CW: The ones offered by DuPont are currently silicon-based TIM materials, and that means that they're dispensed in an uncured state and then they go through the curing cycle once they're in the package. That will help to cross-link the material, to make sure it's going to be adhering better on either end. Also, it slightly increases the modulus just to make it less "flowy" and stay in place nicely during those reliability tests.
MB: Let's talk a little bit about the processing. Are they always dispensed, or could you apply these to the board or in general through any other mean?
CW: Generally speaking, the silicon-based materials that go through here are dispensed onto the chip either in a pattern of some sort and then the lid is pressed on, and that's an automated process. The types of dispensers vary a little bit depending on the material or depending on the OEM manufacturing it. There are a couple of exceptions, ones that I'm maybe slightly less familiar with because they come from other companies, but there's some solder pad materials that would be solid in room temperature states. We place them in a solid-state and then burn it in or melt in, and that will melt into place, but those are for very niche applications and sometimes don't meet the same kinds of reliability requirements that polymer TIM applications are used for.
MB: And this might be diving a little bit too far into the weeds, but is the nature of these materials thixotropic or pseudoplastic?
CW: You're talking to a mechanical engineer here, not a chemist. [Laughs] I honestly don't know the answer to that. I know that there are people that DuPont that would, but being someone who works more on the application side rather than the formulation side, I can tell you that in their uncured state, when I have run tests with them, they're gooey, kind of like melted cheese, and stretchy, very good adhesion. And then once they go through the curing process, we like to refer to them as more of a gel material. They have a little more springiness, a little more elasticity.
MB: OK, so this might be more up your alley. In your experience who makes the call on TIM use? Are they designed in, or are they added afterwards because testing is showing that there's unacceptable thermal gradients or some other heat problem?
CW: Oh, it varies so widely. I've been working specifically in this TIM area for about five years, after doing a lot of academic research in this space. And when I first joined [DuPont] five years ago, most of it was kind of what you described. Later in development stage where they're like, "Oh my goodness! The electronics engineers have designed this thing that's producing a ton of heat. And now we have to respond and try to find a thermal interface material that will meet whatever scenario has been thrown at us." Some of the higher-end electronic device manufacturers are starting to incorporate thermal management earlier in the design phase, which in my opinion is fantastic because it means, rather than having someone come at you and say, "Here's our PCB, and here's the spacing of all our components, deal with the thermal," you can come back and say, "Well, gosh, it would be really great if we could separate out the memory and GPU just a little bit more so that we can have a more even distribution of heat. Or maybe we'll incorporate some heat spreaders or something like that." And there can be more of a conversation back and forth. Designing, scaling up and manufacturing PCBs is expensive and it takes a lot of effort to figure out the placement of everything. If you don't consider the thermal, oftentimes, by the time thermal is incorporated, you've already got a design, you've already done scale up, you put in all of that early funding. You don't really want to go back and start from ground zero moving things around. The earlier the better. It varies so much. We work with a lot of different customers and I think many of them have their own approach to it.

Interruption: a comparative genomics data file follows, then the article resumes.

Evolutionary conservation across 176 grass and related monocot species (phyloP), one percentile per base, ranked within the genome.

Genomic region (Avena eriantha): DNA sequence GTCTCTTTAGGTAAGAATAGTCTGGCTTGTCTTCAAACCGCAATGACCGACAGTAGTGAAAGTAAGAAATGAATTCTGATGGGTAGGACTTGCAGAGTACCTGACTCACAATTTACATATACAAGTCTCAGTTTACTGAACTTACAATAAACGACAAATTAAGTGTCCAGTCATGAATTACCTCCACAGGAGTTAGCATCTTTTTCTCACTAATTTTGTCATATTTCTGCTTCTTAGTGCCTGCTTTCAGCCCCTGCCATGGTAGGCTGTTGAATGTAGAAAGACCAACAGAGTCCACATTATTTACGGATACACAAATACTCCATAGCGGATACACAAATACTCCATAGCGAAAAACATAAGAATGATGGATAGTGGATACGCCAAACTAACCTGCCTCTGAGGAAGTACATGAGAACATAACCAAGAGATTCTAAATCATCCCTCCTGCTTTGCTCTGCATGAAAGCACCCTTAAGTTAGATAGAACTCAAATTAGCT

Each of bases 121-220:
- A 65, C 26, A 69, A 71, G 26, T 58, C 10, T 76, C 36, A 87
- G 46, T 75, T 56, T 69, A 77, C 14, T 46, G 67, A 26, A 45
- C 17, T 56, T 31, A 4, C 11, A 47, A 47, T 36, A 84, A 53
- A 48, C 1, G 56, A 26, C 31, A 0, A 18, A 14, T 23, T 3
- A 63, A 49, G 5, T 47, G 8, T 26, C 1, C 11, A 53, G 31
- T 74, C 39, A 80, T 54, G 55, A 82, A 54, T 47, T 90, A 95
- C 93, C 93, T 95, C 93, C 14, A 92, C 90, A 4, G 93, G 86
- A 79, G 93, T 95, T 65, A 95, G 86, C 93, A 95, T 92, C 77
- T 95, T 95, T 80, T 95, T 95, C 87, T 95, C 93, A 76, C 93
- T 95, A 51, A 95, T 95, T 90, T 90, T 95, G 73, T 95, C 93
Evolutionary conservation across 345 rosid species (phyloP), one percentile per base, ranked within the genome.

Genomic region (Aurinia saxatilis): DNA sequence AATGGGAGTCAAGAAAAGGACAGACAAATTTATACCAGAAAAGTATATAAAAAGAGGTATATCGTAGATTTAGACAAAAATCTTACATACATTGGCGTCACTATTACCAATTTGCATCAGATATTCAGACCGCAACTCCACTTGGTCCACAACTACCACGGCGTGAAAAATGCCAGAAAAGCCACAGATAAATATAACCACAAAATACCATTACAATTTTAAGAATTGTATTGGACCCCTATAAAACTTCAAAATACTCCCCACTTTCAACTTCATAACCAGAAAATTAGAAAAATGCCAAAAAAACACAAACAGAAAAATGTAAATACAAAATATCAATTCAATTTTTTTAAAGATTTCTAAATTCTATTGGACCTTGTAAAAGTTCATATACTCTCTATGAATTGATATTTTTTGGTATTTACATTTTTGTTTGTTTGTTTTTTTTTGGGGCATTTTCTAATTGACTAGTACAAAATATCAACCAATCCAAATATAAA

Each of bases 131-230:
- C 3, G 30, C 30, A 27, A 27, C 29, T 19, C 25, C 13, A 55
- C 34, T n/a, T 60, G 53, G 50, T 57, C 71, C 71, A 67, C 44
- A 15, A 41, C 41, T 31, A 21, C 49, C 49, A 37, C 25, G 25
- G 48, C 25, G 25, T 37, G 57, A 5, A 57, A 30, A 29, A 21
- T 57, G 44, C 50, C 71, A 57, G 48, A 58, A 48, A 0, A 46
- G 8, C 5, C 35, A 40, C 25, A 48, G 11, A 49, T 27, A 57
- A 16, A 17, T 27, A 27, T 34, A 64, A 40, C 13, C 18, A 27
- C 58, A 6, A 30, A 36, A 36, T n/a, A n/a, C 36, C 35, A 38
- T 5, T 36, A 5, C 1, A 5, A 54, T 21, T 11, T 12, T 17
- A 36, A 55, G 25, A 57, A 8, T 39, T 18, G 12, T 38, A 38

MB: Are you seeing TIMs used as a possible replacement for heat sinks, or are they typically going to be used simply because there's no other solution, but the heat sink is still going to be there to resolve some subsequent issues?
CW: The thermal interface material doesn't act as a heat sink. It's merely the means to get heat from one place to another. If you were to literally stick the heat sink, which is usually metal, directly on top of the lid, you're going to have metal on metal and, on a micro scale, that has a lot of air gaps. Air is a thermal insulator. You don't want that. So really the TIM is just serving to fill all those little crevices. So no, I don't see the heat sink going away. However, what exactly the heat sink is varies a lot. Historically you would see finned heat sinks, just metal fins. Sometimes you see pin fins, which are more like individual rods sticking up, and you have air flow. So for any mechanical engineers [reading this], those heat transfer classes, conduction cooling, just got air flowing over it. And the different kind of controls that we can address with that or the temperature of the air, the speed of the air. And that's about it. And it takes a lot more HVAC cooling if you need to lower the temperature of the air, or if you need to turn the fans higher to blow the air faster, that takes energy.